It does take work to ensure all the training. When I had 64 employees working at 10 different stations on a shift, to get the weekly toolbox/tailgate completed you need to stagger the meeting. Went to the first station and spoke with the 5 workers there about the topic and got feed back, then continued down the hall to the next station and spoke with the 7 workers there and continued through out the shift until I had made contact with all. If there were no fires to put out that shift I might get to all 64 but sometimes it takes two days to get it done. To accomplish a monthly safety meeting I’d split the shift in half to keep production going, limited but at least not stopped and do one group early in the shift and the second half after first breaks. There are always ways to get it done, don’t be afraid to be creative. Even though these meetings are critical you can’t help but take some time away from production and that’s where some companies go crazy.
Thirty minutes for a safety meeting!? Did you guys have a party last night? Those are just a few of the comments I would get but didn’t care since wasn’t about to discourage people from asking questions or interrupting them while they discuss a serious safety concern. But this too is solvable by making friends with the head production scheduler. We sat down and had coffee and learned about each other’s goals and for those days he could give us light nights I would get safety meetings done and still make our daily production goals. Win, win.
However, there are still those companies that believe spending money on training is a waste. Like our friends at, Dollar Tree stores cited again and fined maximum for putting workers at risk. This has become an annual event finding the same safety violations occurring again and again and now the state of Washington is fining them $306,000 for willful violations. Willful means the company knew they were putting workers in danger but didn’t bother to do anything about it. It’s kind of hard not to block emergency exits or electrical panels when you’re not trained on safety hazards. It’s hard to work safely with chemicals when your employer doesn’t train you how to properly use chemicals and how to safely and properly clean up a spill. The problem is not just putting employees in danger but any customer entering the store to do business. I would think twice if it were me. Corporate could easily fix this, but then that would require thought, carrying out a plan and spending money which are all things I don’t think this company’s executives are capable of doing.
It’s nice to enjoy your job, that’s fabulous but if you get stoned on the job, what if an emergency arises? Too Many Cannabis Industry Employees Impaired At Work. This is a serious problem and a big liability to the owners. Bar tenders are not allowed to drink on the job and I know a lot of Cannabis clubs forbid smoking by employees on the premises since in the case of an emergency someone needs to be in charge and alert! Needless to say I’m sure their training covered this and it’s up to the club to enforce the rules or they lose their credibility. It’s a shame that it’s always a few the ruin it for the rest of us due to their ignorance.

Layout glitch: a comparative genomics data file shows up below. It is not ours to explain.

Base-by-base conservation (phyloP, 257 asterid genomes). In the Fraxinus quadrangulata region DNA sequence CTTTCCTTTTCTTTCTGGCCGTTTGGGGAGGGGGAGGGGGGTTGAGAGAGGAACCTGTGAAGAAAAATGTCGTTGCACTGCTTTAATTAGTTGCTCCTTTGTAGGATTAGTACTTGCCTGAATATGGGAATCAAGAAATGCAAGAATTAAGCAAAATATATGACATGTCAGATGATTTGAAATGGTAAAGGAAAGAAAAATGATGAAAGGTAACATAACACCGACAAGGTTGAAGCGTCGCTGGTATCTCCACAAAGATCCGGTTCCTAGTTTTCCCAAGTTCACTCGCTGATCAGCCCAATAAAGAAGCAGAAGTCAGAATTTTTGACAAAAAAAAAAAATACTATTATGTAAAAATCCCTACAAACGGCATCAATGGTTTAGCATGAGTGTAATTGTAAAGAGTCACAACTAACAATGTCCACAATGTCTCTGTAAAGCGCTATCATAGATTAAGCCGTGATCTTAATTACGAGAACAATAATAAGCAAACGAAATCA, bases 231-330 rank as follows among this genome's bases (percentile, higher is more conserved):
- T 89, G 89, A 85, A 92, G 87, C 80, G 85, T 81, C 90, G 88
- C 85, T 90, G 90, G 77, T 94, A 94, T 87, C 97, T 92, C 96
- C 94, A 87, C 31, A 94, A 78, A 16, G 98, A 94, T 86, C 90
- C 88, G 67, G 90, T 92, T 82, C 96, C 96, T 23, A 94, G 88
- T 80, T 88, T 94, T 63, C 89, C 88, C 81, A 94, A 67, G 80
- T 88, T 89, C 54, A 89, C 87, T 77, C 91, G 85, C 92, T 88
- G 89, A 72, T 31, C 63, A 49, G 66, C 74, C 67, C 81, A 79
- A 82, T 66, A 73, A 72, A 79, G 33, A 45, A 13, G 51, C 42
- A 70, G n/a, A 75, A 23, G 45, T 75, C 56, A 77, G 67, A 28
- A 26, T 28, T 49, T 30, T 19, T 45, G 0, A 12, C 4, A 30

The Welsh government understands the importance of refresher safety training and are offering workshops to local farmers so they can avoid being part of the rise in farm related accidents. Farmers urged to kick-start health and safety training. Nice to see they are not looking for reasons to fine them but working with them so they can continue to be productive and in one piece. As it should be.
This professor says the workplace is the fifth leading cause of #death in the U.S. Did you hear that? 5th leading cause. This professor says the workplace is the fifth leading cause of death in the U.S.. You can spend less time dead. Know where emergency exits are located, listen for alarms, avoid working with distractions and most of all use all PPE that is available and use common sense.
Mark your calendars it’s Stand Down 2018–Preventing Falls in Construction : Fifth Annual Stand-Down Set for May 7-11 BE PART OF THE SOLUTION
That’s it for this episode. If you begin a new job and there is no safety training or use of PPE then it may be time to find another job. Never keep quiet about safety, for the life you save, may be you own.